The scope of karate is limitless. If you expose a weak point for a moment, you are down; if you see a weak point in your opponent and grab that chance, you've won. Fast, smooth movements that leave no gaps. Sharp reflexes to take your chance. The strength of spirit to bear the tension of the fight. In karate, together with the physical and technical development of a sport, you have the martial spirit: fell or be felled!
The ultimate aim of karate is to forge a physical and mental balance. If, as I did twenty years ago, you concentrate solely on knocking your opponent down, you will not realize this precious aim. If flattening someone is your sole preoccupation, there are many other methods available without learning karate. Correctly used, a kitchen knife can become a lethal weapon, but this doesn't mean that a kitchen knife is something that must be employed as a weapon. It is an article with its own definite role to play in everyday life. Karate is the same. It does not exist solely to flatten people: it is a method by which you can toughen and improve yourself.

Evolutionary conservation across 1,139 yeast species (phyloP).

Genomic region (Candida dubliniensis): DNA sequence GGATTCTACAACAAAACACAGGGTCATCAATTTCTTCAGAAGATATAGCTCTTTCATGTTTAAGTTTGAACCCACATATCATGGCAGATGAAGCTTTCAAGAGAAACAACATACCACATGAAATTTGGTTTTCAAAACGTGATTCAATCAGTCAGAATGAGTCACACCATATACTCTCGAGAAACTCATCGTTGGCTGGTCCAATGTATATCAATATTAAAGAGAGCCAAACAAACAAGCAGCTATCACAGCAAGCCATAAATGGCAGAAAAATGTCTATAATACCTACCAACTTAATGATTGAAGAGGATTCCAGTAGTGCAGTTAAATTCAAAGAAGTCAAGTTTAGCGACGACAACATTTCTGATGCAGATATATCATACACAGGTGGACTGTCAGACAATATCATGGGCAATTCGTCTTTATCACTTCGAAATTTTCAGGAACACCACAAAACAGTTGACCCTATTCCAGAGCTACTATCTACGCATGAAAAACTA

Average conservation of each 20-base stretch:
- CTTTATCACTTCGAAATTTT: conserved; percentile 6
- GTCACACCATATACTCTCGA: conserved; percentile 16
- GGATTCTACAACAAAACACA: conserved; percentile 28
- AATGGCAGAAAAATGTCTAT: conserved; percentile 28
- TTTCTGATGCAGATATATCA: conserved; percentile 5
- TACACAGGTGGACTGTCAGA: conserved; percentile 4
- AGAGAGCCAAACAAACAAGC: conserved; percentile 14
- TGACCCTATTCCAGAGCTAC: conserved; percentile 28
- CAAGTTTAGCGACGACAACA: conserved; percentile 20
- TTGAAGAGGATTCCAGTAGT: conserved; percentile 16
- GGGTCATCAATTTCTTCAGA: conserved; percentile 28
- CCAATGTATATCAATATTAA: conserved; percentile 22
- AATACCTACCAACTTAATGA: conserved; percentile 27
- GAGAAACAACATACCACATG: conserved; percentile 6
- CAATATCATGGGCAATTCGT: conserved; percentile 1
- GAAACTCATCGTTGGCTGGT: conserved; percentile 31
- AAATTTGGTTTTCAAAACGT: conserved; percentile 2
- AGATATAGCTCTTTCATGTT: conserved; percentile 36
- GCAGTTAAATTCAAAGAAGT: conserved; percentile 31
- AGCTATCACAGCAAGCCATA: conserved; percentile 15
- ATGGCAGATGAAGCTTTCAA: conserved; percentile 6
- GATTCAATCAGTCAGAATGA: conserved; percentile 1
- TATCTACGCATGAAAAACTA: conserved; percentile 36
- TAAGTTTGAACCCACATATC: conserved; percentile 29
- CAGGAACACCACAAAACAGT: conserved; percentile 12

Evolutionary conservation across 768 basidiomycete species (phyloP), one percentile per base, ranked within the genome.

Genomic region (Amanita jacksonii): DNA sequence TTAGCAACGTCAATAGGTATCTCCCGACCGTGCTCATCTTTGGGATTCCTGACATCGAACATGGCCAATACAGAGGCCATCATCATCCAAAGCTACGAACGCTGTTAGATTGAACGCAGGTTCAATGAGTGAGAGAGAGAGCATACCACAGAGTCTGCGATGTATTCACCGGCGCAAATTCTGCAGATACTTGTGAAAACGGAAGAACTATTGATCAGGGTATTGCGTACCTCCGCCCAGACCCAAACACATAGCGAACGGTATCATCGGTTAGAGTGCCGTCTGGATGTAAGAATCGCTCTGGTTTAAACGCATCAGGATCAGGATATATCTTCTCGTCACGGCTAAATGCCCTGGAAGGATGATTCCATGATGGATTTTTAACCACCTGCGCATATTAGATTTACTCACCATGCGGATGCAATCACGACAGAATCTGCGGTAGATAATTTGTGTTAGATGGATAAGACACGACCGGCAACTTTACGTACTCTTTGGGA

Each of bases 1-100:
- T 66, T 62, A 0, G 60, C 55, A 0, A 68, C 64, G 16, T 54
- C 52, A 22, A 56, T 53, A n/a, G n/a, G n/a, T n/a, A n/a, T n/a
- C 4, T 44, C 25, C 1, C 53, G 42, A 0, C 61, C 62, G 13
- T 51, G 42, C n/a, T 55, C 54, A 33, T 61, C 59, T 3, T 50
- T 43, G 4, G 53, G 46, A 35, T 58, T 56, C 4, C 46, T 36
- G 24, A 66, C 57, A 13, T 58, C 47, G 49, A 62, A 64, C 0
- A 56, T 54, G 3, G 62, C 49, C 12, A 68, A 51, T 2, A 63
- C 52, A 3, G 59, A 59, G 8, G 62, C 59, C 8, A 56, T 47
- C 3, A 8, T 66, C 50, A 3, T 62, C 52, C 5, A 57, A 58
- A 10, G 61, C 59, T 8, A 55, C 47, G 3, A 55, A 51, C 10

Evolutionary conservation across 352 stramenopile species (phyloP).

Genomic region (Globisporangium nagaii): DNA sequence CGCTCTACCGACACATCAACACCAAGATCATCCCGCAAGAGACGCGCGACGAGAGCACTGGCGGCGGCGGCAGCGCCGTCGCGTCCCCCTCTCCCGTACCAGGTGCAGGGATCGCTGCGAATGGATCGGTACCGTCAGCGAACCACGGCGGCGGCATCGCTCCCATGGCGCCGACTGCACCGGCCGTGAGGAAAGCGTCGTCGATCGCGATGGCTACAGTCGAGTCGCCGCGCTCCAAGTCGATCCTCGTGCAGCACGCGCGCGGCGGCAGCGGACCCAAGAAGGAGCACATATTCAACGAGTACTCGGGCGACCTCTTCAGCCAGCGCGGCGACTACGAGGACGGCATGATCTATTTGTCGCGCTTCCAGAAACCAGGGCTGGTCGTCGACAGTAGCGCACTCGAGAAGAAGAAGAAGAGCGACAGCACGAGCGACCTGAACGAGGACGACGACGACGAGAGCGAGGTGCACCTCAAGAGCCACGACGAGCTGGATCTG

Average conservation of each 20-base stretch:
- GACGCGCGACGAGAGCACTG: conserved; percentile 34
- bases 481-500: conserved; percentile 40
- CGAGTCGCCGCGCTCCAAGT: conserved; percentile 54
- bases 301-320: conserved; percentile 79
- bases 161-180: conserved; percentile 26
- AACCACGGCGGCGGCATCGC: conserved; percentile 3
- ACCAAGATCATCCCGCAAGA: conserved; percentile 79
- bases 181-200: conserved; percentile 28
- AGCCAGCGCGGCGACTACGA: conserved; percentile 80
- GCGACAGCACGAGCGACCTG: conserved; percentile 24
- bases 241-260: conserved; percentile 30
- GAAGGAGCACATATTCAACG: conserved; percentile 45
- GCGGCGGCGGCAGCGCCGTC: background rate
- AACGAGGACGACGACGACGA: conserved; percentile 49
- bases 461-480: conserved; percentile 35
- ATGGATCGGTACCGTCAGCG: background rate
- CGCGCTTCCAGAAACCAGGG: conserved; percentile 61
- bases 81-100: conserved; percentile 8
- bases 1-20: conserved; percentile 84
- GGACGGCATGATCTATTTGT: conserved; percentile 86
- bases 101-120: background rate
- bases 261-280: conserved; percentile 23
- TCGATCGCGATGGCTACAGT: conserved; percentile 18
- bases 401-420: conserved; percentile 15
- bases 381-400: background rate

It may appear to be a contradiction in terms, but in order to know how not to hurt your opponent, you must first learn how to hurt him. In the karate I teach, techniques are there for felling your opponent, but at the same time, they are techniques to prevent him (from) being injured. If you can get into a safe position from which your victory is assured, there is no need to continue to inflict pain. However, unless your opponent realizes that he has been bested, he may resist forcefully, then you will have to knock him down. He will also have to realize that, having now been controlled, any further attack to him in that position will cause him massive injury. Unless he realizes this, then karate will be reduced to a mere tool for knocking people down and nothing more.
The martial spirit of karate lies in the self-control required not to fell an opponent when you know you can, and the modesty required to know that you can be felled and to acknowledge defeat before you are. If all those who practiced karate would understand this, there would be no need for the embarrassment of serious injury during training.
- Hideyuki Ashihara
Adapted from his book More Fighting Karate
Published by Kodansha Amer Inc, 1989